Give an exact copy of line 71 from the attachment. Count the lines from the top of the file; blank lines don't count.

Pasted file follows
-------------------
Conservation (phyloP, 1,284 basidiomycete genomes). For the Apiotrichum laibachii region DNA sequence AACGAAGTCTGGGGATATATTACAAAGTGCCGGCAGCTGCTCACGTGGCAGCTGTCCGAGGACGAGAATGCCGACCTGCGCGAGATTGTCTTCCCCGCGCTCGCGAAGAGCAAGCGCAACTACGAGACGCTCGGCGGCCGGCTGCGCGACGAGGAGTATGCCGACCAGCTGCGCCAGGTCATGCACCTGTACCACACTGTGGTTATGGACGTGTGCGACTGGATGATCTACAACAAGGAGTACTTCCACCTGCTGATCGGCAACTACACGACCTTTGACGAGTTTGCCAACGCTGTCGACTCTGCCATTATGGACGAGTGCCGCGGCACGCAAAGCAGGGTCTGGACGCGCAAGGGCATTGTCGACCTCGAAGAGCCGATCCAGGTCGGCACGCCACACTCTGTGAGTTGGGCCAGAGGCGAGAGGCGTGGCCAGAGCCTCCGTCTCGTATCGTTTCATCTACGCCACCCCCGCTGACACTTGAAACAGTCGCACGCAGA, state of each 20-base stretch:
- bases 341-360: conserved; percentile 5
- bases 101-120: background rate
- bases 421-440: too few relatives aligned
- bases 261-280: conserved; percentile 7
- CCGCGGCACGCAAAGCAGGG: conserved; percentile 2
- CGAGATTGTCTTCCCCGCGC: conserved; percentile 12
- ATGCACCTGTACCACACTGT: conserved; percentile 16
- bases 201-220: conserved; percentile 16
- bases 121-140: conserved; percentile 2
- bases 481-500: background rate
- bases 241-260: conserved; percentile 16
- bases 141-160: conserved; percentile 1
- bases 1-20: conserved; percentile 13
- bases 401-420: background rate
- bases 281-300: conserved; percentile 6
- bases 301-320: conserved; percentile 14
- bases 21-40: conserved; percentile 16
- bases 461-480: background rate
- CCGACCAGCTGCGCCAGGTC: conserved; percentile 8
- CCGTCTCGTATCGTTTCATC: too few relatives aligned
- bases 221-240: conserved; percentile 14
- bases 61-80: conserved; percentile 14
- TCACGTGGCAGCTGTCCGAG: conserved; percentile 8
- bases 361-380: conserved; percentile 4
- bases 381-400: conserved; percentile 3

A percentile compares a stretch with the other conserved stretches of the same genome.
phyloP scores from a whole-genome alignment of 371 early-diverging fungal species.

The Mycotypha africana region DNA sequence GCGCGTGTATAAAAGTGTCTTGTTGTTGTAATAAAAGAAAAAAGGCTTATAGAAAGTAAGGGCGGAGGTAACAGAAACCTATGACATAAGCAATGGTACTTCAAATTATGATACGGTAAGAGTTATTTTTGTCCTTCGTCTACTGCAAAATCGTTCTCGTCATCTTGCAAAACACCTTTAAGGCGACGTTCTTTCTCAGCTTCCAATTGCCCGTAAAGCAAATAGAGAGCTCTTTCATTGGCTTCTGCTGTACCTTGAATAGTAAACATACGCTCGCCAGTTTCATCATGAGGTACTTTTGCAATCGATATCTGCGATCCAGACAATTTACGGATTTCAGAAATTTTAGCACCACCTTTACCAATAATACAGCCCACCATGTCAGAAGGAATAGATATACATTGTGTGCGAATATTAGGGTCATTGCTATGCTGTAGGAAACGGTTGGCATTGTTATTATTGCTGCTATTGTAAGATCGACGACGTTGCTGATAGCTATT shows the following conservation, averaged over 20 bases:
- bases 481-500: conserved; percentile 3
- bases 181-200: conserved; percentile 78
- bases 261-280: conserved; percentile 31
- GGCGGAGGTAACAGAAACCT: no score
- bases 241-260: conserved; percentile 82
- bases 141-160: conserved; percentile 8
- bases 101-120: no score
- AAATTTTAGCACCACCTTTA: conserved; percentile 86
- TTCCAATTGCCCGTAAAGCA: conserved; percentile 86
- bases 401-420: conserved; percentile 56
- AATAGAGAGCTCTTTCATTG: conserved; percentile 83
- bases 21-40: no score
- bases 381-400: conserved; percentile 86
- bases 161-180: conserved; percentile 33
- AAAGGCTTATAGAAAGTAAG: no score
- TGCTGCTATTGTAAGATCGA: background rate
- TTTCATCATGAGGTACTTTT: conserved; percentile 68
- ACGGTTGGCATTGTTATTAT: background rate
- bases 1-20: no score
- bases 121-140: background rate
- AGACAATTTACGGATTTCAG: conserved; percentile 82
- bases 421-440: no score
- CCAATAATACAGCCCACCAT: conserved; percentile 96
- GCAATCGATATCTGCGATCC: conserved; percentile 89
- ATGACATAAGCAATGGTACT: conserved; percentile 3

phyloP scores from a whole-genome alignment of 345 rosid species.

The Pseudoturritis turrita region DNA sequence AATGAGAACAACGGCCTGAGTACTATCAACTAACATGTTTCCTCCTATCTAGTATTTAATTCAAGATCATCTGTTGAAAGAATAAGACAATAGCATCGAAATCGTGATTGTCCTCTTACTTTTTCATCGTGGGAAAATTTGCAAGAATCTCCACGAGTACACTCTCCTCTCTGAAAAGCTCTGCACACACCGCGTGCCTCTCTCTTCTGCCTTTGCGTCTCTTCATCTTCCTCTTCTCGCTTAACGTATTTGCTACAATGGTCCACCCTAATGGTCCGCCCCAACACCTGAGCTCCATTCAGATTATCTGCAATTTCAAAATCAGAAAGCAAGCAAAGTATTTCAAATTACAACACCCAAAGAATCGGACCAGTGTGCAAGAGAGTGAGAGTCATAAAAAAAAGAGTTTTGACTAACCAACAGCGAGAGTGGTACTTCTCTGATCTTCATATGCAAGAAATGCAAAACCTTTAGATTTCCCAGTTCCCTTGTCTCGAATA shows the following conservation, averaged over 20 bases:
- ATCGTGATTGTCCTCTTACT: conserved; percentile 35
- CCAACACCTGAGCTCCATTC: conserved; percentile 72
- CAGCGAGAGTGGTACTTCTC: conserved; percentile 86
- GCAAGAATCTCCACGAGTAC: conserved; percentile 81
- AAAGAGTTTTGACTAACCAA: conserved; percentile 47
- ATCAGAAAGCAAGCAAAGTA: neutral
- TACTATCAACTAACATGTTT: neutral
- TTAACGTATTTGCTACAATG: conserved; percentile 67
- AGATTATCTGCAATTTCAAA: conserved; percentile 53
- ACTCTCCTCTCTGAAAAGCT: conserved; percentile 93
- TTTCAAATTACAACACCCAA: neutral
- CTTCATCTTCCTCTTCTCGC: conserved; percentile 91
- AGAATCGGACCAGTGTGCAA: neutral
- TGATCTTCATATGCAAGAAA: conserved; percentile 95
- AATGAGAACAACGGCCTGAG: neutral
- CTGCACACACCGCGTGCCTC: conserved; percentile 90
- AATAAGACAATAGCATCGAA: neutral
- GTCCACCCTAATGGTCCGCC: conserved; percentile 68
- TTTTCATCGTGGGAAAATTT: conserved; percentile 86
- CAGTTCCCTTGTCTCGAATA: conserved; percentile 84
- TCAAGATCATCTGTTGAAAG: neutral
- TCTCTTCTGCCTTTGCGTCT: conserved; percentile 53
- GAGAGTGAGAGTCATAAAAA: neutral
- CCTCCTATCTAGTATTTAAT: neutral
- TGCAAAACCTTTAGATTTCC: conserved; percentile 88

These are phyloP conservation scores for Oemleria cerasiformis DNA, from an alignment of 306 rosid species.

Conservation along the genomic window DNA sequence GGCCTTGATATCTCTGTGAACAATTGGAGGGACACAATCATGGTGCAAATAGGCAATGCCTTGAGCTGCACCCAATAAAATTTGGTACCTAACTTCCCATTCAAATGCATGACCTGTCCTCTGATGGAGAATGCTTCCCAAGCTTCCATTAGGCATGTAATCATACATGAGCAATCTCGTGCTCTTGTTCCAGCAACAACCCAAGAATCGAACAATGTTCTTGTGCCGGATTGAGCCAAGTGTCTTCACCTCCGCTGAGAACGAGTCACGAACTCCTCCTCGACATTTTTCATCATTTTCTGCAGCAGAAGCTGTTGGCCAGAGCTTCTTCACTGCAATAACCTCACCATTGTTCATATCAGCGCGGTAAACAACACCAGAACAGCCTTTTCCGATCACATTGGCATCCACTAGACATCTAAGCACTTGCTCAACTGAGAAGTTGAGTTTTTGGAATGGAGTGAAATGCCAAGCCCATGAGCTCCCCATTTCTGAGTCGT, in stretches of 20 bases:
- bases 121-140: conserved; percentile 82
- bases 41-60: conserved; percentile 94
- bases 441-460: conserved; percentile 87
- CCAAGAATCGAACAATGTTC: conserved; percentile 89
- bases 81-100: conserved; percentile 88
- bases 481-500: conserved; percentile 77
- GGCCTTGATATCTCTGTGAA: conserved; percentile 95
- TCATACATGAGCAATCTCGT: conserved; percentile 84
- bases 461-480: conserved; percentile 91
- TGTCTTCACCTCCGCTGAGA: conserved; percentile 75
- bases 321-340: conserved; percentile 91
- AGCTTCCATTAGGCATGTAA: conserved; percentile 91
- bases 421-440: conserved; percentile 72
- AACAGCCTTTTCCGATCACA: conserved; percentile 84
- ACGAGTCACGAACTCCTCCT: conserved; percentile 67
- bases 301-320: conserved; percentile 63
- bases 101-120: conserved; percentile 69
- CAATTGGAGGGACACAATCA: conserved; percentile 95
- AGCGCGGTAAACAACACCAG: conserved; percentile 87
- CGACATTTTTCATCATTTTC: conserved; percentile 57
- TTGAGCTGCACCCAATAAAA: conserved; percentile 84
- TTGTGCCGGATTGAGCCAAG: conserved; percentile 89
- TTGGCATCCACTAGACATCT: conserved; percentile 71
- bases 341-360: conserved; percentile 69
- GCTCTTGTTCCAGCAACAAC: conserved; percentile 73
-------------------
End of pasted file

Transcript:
- AATGAGAACAACGGCCTGAG: neutral